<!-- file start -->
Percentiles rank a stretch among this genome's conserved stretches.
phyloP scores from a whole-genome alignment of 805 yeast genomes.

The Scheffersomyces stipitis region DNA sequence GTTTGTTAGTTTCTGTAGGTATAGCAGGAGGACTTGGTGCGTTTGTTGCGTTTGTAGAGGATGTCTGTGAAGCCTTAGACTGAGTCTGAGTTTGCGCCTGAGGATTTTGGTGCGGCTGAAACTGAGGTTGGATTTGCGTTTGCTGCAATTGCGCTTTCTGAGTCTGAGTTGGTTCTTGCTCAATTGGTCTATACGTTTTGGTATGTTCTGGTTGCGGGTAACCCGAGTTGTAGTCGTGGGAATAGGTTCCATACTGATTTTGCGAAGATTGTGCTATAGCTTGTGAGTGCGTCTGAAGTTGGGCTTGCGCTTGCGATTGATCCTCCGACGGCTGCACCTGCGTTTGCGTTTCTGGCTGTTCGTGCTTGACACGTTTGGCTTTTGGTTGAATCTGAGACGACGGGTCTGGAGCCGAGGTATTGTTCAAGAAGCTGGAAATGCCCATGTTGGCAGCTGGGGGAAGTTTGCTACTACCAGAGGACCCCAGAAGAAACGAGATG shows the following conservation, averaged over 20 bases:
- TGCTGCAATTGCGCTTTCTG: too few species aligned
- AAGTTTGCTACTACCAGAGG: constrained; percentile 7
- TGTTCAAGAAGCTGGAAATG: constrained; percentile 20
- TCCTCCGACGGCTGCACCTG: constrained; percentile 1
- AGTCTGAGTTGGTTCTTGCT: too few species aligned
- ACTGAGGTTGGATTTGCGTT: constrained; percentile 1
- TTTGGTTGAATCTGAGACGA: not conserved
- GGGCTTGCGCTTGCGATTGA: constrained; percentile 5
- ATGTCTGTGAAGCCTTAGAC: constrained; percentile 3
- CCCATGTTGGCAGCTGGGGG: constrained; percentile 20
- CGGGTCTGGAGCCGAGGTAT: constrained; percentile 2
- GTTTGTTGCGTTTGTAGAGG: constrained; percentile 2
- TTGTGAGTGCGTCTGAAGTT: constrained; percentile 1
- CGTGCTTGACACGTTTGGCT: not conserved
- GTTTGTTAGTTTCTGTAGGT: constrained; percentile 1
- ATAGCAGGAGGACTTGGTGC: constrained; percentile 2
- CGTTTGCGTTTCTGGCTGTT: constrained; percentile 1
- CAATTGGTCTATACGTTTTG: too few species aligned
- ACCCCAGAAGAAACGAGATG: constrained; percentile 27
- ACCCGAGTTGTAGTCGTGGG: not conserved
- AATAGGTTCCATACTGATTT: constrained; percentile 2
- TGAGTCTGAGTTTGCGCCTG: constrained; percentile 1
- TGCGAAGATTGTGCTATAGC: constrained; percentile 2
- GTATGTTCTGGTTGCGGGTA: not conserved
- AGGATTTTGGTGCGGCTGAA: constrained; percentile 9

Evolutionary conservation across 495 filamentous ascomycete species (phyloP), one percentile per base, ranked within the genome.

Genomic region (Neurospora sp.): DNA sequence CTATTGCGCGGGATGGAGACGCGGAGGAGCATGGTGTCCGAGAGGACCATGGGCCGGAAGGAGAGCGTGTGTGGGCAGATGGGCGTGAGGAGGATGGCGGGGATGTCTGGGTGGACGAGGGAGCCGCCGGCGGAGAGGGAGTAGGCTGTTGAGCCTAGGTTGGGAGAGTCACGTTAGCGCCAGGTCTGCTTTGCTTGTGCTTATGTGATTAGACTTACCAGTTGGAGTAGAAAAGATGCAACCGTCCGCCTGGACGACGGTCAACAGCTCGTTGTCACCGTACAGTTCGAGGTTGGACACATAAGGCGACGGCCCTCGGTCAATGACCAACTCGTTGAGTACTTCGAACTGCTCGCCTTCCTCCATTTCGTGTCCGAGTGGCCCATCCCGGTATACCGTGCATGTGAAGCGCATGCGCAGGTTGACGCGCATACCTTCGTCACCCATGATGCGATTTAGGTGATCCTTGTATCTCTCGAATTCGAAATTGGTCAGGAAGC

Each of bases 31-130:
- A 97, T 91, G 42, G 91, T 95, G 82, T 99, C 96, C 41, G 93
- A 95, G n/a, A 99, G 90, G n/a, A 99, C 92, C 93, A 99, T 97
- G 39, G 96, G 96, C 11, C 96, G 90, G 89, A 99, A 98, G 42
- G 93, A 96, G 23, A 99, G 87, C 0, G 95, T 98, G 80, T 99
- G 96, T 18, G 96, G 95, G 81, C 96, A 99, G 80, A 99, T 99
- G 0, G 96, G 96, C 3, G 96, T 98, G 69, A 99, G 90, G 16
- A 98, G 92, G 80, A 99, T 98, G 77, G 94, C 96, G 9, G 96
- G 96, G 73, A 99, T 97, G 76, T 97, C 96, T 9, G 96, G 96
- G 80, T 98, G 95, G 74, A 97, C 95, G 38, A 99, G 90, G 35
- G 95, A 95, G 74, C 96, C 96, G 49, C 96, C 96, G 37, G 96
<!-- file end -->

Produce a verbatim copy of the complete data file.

Percentiles rank a stretch among this genome's conserved stretches.
phyloP scores from a whole-genome alignment of 805 yeast genomes.

The Scheffersomyces stipitis region DNA sequence GTTTGTTAGTTTCTGTAGGTATAGCAGGAGGACTTGGTGCGTTTGTTGCGTTTGTAGAGGATGTCTGTGAAGCCTTAGACTGAGTCTGAGTTTGCGCCTGAGGATTTTGGTGCGGCTGAAACTGAGGTTGGATTTGCGTTTGCTGCAATTGCGCTTTCTGAGTCTGAGTTGGTTCTTGCTCAATTGGTCTATACGTTTTGGTATGTTCTGGTTGCGGGTAACCCGAGTTGTAGTCGTGGGAATAGGTTCCATACTGATTTTGCGAAGATTGTGCTATAGCTTGTGAGTGCGTCTGAAGTTGGGCTTGCGCTTGCGATTGATCCTCCGACGGCTGCACCTGCGTTTGCGTTTCTGGCTGTTCGTGCTTGACACGTTTGGCTTTTGGTTGAATCTGAGACGACGGGTCTGGAGCCGAGGTATTGTTCAAGAAGCTGGAAATGCCCATGTTGGCAGCTGGGGGAAGTTTGCTACTACCAGAGGACCCCAGAAGAAACGAGATG shows the following conservation, averaged over 20 bases:
- TGCTGCAATTGCGCTTTCTG: too few species aligned
- AAGTTTGCTACTACCAGAGG: constrained; percentile 7
- TGTTCAAGAAGCTGGAAATG: constrained; percentile 20
- TCCTCCGACGGCTGCACCTG: constrained; percentile 1
- AGTCTGAGTTGGTTCTTGCT: too few species aligned
- ACTGAGGTTGGATTTGCGTT: constrained; percentile 1
- TTTGGTTGAATCTGAGACGA: not conserved
- GGGCTTGCGCTTGCGATTGA: constrained; percentile 5
- ATGTCTGTGAAGCCTTAGAC: constrained; percentile 3
- CCCATGTTGGCAGCTGGGGG: constrained; percentile 20
- CGGGTCTGGAGCCGAGGTAT: constrained; percentile 2
- GTTTGTTGCGTTTGTAGAGG: constrained; percentile 2
- TTGTGAGTGCGTCTGAAGTT: constrained; percentile 1
- CGTGCTTGACACGTTTGGCT: not conserved
- GTTTGTTAGTTTCTGTAGGT: constrained; percentile 1
- ATAGCAGGAGGACTTGGTGC: constrained; percentile 2
- CGTTTGCGTTTCTGGCTGTT: constrained; percentile 1
- CAATTGGTCTATACGTTTTG: too few species aligned
- ACCCCAGAAGAAACGAGATG: constrained; percentile 27
- ACCCGAGTTGTAGTCGTGGG: not conserved
- AATAGGTTCCATACTGATTT: constrained; percentile 2
- TGAGTCTGAGTTTGCGCCTG: constrained; percentile 1
- TGCGAAGATTGTGCTATAGC: constrained; percentile 2
- GTATGTTCTGGTTGCGGGTA: not conserved
- AGGATTTTGGTGCGGCTGAA: constrained; percentile 9

Evolutionary conservation across 495 filamentous ascomycete species (phyloP), one percentile per base, ranked within the genome.

Genomic region (Neurospora sp.): DNA sequence CTATTGCGCGGGATGGAGACGCGGAGGAGCATGGTGTCCGAGAGGACCATGGGCCGGAAGGAGAGCGTGTGTGGGCAGATGGGCGTGAGGAGGATGGCGGGGATGTCTGGGTGGACGAGGGAGCCGCCGGCGGAGAGGGAGTAGGCTGTTGAGCCTAGGTTGGGAGAGTCACGTTAGCGCCAGGTCTGCTTTGCTTGTGCTTATGTGATTAGACTTACCAGTTGGAGTAGAAAAGATGCAACCGTCCGCCTGGACGACGGTCAACAGCTCGTTGTCACCGTACAGTTCGAGGTTGGACACATAAGGCGACGGCCCTCGGTCAATGACCAACTCGTTGAGTACTTCGAACTGCTCGCCTTCCTCCATTTCGTGTCCGAGTGGCCCATCCCGGTATACCGTGCATGTGAAGCGCATGCGCAGGTTGACGCGCATACCTTCGTCACCCATGATGCGATTTAGGTGATCCTTGTATCTCTCGAATTCGAAATTGGTCAGGAAGC

Each of bases 31-130:
- A 97, T 91, G 42, G 91, T 95, G 82, T 99, C 96, C 41, G 93
- A 95, G n/a, A 99, G 90, G n/a, A 99, C 92, C 93, A 99, T 97
- G 39, G 96, G 96, C 11, C 96, G 90, G 89, A 99, A 98, G 42
- G 93, A 96, G 23, A 99, G 87, C 0, G 95, T 98, G 80, T 99
- G 96, T 18, G 96, G 95, G 81, C 96, A 99, G 80, A 99, T 99
- G 0, G 96, G 96, C 3, G 96, T 98, G 69, A 99, G 90, G 16
- A 98, G 92, G 80, A 99, T 98, G 77, G 94, C 96, G 9, G 96
- G 96, G 73, A 99, T 97, G 76, T 97, C 96, T 9, G 96, G 96
- G 80, T 98, G 95, G 74, A 97, C 95, G 38, A 99, G 90, G 35
- G 95, A 95, G 74, C 96, C 96, G 49, C 96, C 96, G 37, G 96